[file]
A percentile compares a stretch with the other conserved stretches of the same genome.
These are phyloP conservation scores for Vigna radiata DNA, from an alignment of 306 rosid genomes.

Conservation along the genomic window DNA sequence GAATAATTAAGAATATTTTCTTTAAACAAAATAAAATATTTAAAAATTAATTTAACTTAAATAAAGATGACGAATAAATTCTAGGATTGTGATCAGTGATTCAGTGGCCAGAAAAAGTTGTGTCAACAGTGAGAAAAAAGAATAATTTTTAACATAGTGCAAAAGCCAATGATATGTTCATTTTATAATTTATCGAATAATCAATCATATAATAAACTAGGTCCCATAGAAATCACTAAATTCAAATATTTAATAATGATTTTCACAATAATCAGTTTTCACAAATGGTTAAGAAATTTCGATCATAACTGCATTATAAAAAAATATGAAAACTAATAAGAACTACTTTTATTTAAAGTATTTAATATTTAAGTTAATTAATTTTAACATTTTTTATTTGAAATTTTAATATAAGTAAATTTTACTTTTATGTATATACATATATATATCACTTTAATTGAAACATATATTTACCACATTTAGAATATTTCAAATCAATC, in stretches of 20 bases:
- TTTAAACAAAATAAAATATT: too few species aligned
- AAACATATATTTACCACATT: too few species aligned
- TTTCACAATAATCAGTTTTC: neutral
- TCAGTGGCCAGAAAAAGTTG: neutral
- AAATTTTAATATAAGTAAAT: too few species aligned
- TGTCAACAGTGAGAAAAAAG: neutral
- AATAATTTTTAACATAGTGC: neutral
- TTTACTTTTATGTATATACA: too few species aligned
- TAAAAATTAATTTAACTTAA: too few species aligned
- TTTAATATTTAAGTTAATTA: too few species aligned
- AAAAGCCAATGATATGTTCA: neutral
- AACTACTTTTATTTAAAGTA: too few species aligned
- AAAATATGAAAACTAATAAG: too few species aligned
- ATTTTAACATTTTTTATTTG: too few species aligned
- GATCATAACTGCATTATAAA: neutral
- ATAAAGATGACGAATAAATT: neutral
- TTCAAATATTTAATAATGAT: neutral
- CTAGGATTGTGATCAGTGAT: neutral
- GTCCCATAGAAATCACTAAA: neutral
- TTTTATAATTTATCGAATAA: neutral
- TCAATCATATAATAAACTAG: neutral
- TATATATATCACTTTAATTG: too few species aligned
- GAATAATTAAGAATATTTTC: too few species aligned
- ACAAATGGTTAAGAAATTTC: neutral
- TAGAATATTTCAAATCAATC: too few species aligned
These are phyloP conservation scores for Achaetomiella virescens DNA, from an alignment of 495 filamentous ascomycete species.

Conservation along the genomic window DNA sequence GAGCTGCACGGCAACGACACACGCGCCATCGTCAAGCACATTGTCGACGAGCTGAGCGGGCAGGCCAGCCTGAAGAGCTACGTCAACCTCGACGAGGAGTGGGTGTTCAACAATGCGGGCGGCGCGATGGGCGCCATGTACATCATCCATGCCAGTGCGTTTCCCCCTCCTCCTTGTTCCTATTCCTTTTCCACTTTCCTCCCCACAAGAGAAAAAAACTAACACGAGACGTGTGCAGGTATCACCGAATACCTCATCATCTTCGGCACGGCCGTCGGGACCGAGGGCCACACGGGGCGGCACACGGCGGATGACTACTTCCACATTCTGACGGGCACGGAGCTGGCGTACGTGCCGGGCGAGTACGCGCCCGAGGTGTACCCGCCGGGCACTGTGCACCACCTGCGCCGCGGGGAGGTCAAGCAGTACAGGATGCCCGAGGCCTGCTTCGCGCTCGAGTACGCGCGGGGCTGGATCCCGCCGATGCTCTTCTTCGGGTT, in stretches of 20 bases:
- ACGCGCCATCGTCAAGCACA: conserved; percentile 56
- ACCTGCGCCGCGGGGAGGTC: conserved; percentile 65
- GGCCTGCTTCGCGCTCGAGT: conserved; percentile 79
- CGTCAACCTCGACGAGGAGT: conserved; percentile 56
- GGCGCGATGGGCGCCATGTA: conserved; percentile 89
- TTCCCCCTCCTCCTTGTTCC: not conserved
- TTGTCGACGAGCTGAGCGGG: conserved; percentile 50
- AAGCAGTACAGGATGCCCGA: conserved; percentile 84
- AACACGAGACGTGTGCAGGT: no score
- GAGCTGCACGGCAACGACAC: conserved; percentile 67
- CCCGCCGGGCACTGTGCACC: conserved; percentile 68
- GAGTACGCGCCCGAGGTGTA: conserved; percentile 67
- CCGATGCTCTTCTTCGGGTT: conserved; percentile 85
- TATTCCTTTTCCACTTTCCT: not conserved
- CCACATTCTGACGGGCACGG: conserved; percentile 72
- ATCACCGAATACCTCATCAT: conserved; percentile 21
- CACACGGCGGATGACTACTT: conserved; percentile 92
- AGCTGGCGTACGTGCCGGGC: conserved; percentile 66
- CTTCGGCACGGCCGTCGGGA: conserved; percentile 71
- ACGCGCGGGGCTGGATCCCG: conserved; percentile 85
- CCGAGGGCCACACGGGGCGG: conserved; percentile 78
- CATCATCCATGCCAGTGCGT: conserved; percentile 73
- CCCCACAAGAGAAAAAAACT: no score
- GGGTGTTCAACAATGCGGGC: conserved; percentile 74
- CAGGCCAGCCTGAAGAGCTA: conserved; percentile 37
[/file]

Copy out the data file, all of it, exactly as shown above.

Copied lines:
A percentile compares a stretch with the other conserved stretches of the same genome.
These are phyloP conservation scores for Vigna radiata DNA, from an alignment of 306 rosid genomes.

Conservation along the genomic window DNA sequence GAATAATTAAGAATATTTTCTTTAAACAAAATAAAATATTTAAAAATTAATTTAACTTAAATAAAGATGACGAATAAATTCTAGGATTGTGATCAGTGATTCAGTGGCCAGAAAAAGTTGTGTCAACAGTGAGAAAAAAGAATAATTTTTAACATAGTGCAAAAGCCAATGATATGTTCATTTTATAATTTATCGAATAATCAATCATATAATAAACTAGGTCCCATAGAAATCACTAAATTCAAATATTTAATAATGATTTTCACAATAATCAGTTTTCACAAATGGTTAAGAAATTTCGATCATAACTGCATTATAAAAAAATATGAAAACTAATAAGAACTACTTTTATTTAAAGTATTTAATATTTAAGTTAATTAATTTTAACATTTTTTATTTGAAATTTTAATATAAGTAAATTTTACTTTTATGTATATACATATATATATCACTTTAATTGAAACATATATTTACCACATTTAGAATATTTCAAATCAATC, in stretches of 20 bases:
- TTTAAACAAAATAAAATATT: too few species aligned
- AAACATATATTTACCACATT: too few species aligned
- TTTCACAATAATCAGTTTTC: neutral
- TCAGTGGCCAGAAAAAGTTG: neutral
- AAATTTTAATATAAGTAAAT: too few species aligned
- TGTCAACAGTGAGAAAAAAG: neutral
- AATAATTTTTAACATAGTGC: neutral
- TTTACTTTTATGTATATACA: too few species aligned
- TAAAAATTAATTTAACTTAA: too few species aligned
- TTTAATATTTAAGTTAATTA: too few species aligned
- AAAAGCCAATGATATGTTCA: neutral
- AACTACTTTTATTTAAAGTA: too few species aligned
- AAAATATGAAAACTAATAAG: too few species aligned
- ATTTTAACATTTTTTATTTG: too few species aligned
- GATCATAACTGCATTATAAA: neutral
- ATAAAGATGACGAATAAATT: neutral
- TTCAAATATTTAATAATGAT: neutral
- CTAGGATTGTGATCAGTGAT: neutral
- GTCCCATAGAAATCACTAAA: neutral
- TTTTATAATTTATCGAATAA: neutral
- TCAATCATATAATAAACTAG: neutral
- TATATATATCACTTTAATTG: too few species aligned
- GAATAATTAAGAATATTTTC: too few species aligned
- ACAAATGGTTAAGAAATTTC: neutral
- TAGAATATTTCAAATCAATC: too few species aligned
These are phyloP conservation scores for Achaetomiella virescens DNA, from an alignment of 495 filamentous ascomycete species.

Conservation along the genomic window DNA sequence GAGCTGCACGGCAACGACACACGCGCCATCGTCAAGCACATTGTCGACGAGCTGAGCGGGCAGGCCAGCCTGAAGAGCTACGTCAACCTCGACGAGGAGTGGGTGTTCAACAATGCGGGCGGCGCGATGGGCGCCATGTACATCATCCATGCCAGTGCGTTTCCCCCTCCTCCTTGTTCCTATTCCTTTTCCACTTTCCTCCCCACAAGAGAAAAAAACTAACACGAGACGTGTGCAGGTATCACCGAATACCTCATCATCTTCGGCACGGCCGTCGGGACCGAGGGCCACACGGGGCGGCACACGGCGGATGACTACTTCCACATTCTGACGGGCACGGAGCTGGCGTACGTGCCGGGCGAGTACGCGCCCGAGGTGTACCCGCCGGGCACTGTGCACCACCTGCGCCGCGGGGAGGTCAAGCAGTACAGGATGCCCGAGGCCTGCTTCGCGCTCGAGTACGCGCGGGGCTGGATCCCGCCGATGCTCTTCTTCGGGTT, in stretches of 20 bases:
- ACGCGCCATCGTCAAGCACA: conserved; percentile 56
- ACCTGCGCCGCGGGGAGGTC: conserved; percentile 65
- GGCCTGCTTCGCGCTCGAGT: conserved; percentile 79
- CGTCAACCTCGACGAGGAGT: conserved; percentile 56
- GGCGCGATGGGCGCCATGTA: conserved; percentile 89
- TTCCCCCTCCTCCTTGTTCC: not conserved
- TTGTCGACGAGCTGAGCGGG: conserved; percentile 50
- AAGCAGTACAGGATGCCCGA: conserved; percentile 84
- AACACGAGACGTGTGCAGGT: no score
- GAGCTGCACGGCAACGACAC: conserved; percentile 67
- CCCGCCGGGCACTGTGCACC: conserved; percentile 68
- GAGTACGCGCCCGAGGTGTA: conserved; percentile 67
- CCGATGCTCTTCTTCGGGTT: conserved; percentile 85
- TATTCCTTTTCCACTTTCCT: not conserved
- CCACATTCTGACGGGCACGG: conserved; percentile 72
- ATCACCGAATACCTCATCAT: conserved; percentile 21
- CACACGGCGGATGACTACTT: conserved; percentile 92
- AGCTGGCGTACGTGCCGGGC: conserved; percentile 66
- CTTCGGCACGGCCGTCGGGA: conserved; percentile 71
- ACGCGCGGGGCTGGATCCCG: conserved; percentile 85
- CCGAGGGCCACACGGGGCGG: conserved; percentile 78
- CATCATCCATGCCAGTGCGT: conserved; percentile 73
- CCCCACAAGAGAAAAAAACT: no score
- GGGTGTTCAACAATGCGGGC: conserved; percentile 74
- CAGGCCAGCCTGAAGAGCTA: conserved; percentile 37